Has this ever happened to you? You bring the rotisserie chicken home from the deli and dig in. The meat is moist. The skin is crispy. It's bursting with flavor (although we'd submit it's actually just a lot of salt).
So, you think, I bet I can make this at home and it'll be just as good. You buy yourself a chicken, maybe some veggies. Put it in the pan and set it to roast.
An hour later, you're left with
"Meh... whatever... it'll do. I suppose."
There's no reason to settle when there are delicious recipes out there to try. Recipes like this one from Jason's favorite Ina Garten (dare I say his Would-Be SIK .... "Spouse In Kitchen". Okay, doesn't work quite as well as SAW a.k.a. "Spouse at Work").
- 1 (5 to 6 pound) roasting chicken
- Kosher salt
- Freshly ground black pepper
- 1 large bunch fresh thyme, plus 20 sprigs
- 1 lemon, halved
- 1 head garlic, cut in half crosswise
- 2 tablespoons (1/4 stick) butter, melted
- 1 large yellow onion, thickly sliced
- 4 carrots cut into 2-inch chunks
- 1 bulb of fennel, tops removed, and cut into wedges
- Olive oil
Preheat the oven to 425 degrees F.
Remove the chicken giblets. Rinse the chicken inside and out. Remove any excess fat and leftover pin feathers and pat the outside dry. Liberally salt and pepper the inside of the chicken.
Stuff the cavity with the bunch of thyme, both halves of lemon, and all the garlic.
Brush the outside of the chicken with the butter and sprinkle again with salt and pepper.
Tie the legs together with kitchen string and tuck the wing tips under the body of the chicken. Place the onions, carrots, and fennel in a roasting pan. Toss with salt, pepper, 20 sprigs of thyme, and olive oil. Spread around the bottom of the roasting pan and place the chicken on top.
(yes, we do need to buy a real roasting pan!)
Roast the chicken for 1.5 hours, or until the juices run clear when you cut between a leg and thigh. Remove the chicken and vegetables to a platter and cover with aluminum foil for about 20 minutes. Slice the chicken onto a platter and serve it with the vegetables.
Chef Jason -- I thought it was very good. Very easy to make. Really liked the fennel combined with the chicken and the thyme. The carrots were okay (probably a bit overcooked). We paired it with McManis Cabernet Sauvignon, which was okay for the $9 sale price but probably not worth the $14 regular price.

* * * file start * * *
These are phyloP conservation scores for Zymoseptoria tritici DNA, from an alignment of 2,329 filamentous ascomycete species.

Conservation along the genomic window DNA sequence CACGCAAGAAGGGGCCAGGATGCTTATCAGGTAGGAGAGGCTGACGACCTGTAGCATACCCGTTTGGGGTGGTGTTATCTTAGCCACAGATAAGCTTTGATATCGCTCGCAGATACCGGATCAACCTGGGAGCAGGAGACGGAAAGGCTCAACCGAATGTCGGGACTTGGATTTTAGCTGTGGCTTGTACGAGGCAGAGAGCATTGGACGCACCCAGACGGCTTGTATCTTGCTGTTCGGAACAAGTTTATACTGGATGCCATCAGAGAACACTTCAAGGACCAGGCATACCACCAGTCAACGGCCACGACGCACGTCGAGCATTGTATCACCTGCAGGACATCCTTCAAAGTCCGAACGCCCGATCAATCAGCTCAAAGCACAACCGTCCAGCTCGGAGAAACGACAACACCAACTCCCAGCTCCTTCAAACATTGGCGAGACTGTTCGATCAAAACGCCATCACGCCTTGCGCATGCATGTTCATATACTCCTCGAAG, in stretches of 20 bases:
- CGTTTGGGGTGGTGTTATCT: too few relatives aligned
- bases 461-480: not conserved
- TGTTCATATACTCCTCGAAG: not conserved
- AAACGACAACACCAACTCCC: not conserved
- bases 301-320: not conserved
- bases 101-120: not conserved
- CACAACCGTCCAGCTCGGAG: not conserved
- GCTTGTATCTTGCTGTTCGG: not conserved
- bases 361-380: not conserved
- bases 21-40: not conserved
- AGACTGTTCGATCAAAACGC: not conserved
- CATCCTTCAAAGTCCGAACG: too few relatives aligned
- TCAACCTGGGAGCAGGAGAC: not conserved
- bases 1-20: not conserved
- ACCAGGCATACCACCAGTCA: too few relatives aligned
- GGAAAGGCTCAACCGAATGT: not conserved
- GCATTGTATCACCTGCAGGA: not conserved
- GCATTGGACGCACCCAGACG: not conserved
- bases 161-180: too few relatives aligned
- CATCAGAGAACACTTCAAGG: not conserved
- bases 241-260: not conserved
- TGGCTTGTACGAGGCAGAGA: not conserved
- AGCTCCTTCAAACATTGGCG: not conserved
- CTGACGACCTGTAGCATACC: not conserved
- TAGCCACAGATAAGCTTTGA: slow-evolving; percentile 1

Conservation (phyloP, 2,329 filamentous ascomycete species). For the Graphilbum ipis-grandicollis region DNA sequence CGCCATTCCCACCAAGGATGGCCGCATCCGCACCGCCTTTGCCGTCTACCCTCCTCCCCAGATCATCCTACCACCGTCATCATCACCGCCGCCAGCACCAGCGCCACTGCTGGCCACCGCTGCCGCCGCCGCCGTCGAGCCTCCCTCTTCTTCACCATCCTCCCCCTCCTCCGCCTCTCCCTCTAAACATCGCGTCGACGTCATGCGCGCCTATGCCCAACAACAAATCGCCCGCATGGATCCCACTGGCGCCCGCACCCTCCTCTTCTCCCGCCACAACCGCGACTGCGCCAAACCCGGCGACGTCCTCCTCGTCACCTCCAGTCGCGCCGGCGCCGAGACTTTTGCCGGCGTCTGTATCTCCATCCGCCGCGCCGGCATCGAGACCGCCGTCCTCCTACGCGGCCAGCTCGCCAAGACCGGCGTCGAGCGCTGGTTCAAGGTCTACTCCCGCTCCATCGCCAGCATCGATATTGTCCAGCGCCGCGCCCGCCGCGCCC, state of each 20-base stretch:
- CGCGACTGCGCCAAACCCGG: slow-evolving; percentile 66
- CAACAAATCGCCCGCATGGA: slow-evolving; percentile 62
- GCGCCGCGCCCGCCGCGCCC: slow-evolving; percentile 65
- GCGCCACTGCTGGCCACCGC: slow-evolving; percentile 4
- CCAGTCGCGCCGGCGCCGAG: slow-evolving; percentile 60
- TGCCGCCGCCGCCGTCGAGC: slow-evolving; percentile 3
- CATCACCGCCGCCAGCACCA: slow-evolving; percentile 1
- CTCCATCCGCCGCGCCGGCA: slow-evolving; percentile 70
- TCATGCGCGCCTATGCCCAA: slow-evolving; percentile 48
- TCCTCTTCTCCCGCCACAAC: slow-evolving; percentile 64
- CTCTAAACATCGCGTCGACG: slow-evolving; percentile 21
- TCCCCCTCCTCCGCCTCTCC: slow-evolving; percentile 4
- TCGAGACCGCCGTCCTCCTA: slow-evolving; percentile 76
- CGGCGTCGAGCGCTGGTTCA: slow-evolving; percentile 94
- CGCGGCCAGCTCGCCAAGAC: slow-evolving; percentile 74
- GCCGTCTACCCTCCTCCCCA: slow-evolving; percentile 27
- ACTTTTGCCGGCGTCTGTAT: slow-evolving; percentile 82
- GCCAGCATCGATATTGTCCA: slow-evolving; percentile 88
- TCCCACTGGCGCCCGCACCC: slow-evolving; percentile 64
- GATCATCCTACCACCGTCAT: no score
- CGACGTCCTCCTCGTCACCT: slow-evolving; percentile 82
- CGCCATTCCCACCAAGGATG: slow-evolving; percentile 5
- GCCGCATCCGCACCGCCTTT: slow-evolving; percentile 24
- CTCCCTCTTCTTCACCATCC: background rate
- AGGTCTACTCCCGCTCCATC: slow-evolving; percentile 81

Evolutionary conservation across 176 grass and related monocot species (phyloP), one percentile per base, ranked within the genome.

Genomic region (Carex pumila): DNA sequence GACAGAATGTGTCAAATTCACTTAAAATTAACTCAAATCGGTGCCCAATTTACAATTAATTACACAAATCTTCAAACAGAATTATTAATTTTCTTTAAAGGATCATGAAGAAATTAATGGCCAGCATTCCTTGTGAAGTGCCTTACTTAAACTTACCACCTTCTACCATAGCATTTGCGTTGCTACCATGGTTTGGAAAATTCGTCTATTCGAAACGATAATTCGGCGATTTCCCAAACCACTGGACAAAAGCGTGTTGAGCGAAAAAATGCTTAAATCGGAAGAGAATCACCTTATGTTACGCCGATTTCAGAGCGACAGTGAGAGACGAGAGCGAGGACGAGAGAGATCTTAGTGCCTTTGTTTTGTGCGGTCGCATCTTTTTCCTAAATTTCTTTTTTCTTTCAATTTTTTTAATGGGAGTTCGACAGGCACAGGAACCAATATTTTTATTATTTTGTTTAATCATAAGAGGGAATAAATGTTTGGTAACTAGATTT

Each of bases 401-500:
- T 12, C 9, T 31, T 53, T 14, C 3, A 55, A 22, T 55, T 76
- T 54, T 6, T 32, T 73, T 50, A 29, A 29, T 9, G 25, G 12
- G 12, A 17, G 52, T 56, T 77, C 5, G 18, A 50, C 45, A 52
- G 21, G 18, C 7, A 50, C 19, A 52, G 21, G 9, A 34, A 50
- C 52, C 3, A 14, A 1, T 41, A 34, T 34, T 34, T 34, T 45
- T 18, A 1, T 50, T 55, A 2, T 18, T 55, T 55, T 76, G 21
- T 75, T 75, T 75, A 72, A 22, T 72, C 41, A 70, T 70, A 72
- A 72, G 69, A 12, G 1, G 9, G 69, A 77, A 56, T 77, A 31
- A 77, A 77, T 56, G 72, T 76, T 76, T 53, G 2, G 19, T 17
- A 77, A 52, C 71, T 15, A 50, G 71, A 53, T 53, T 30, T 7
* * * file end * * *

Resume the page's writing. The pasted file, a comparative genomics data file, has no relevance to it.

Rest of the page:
Tanya -- The flavor is subtler than the salt-and-pepper laden commercial versions. I'm a huge fan of fennel. If you haven't tried it, you must!
Hannah & Olivia -- no comment. They're too busy noshing on their second helping.
Miranda -- Wasn't home, and Jason says "it's a good thing because we all would have gotten less food and the bones would have been scraped dry."
As it is, we have enough left over to simmer it down to a Chicken Stock using this recipe, minus the ginger since we're out. That'll be the base of the Now-Not Vegetarian Chili we're making tomorrow for the Super Bowl.
So, what are the 5 Keys to a Perfect Roast Chicken? (besides a hook to get you to read this post?!?)
1. Salt and pepper the inside of the chicken. If you can, do this early in the day and let it sit in the refrigerator. It will allow the S&P to really sink in.
2. Stuff chicken with great stuff (alternatives to the above recipe include oranges & rosemary, chopped onions & sage, oregano, parsley, whatever piques your interest)
3. Brush the outside of the chicken with butter or olive oil and re-sprinkle (is that a word?!?) with salt and pepper. This will guarantee the crispy skin.
4. Let the chicken "settle" for 20 minutes after you take it out of the oven. This will seal in the flavor and make for easier cutting.
5. Okay, there are only 4 keys. But "5 Keys...." sounds so much better than "4 Keys".
See how easy that was?!?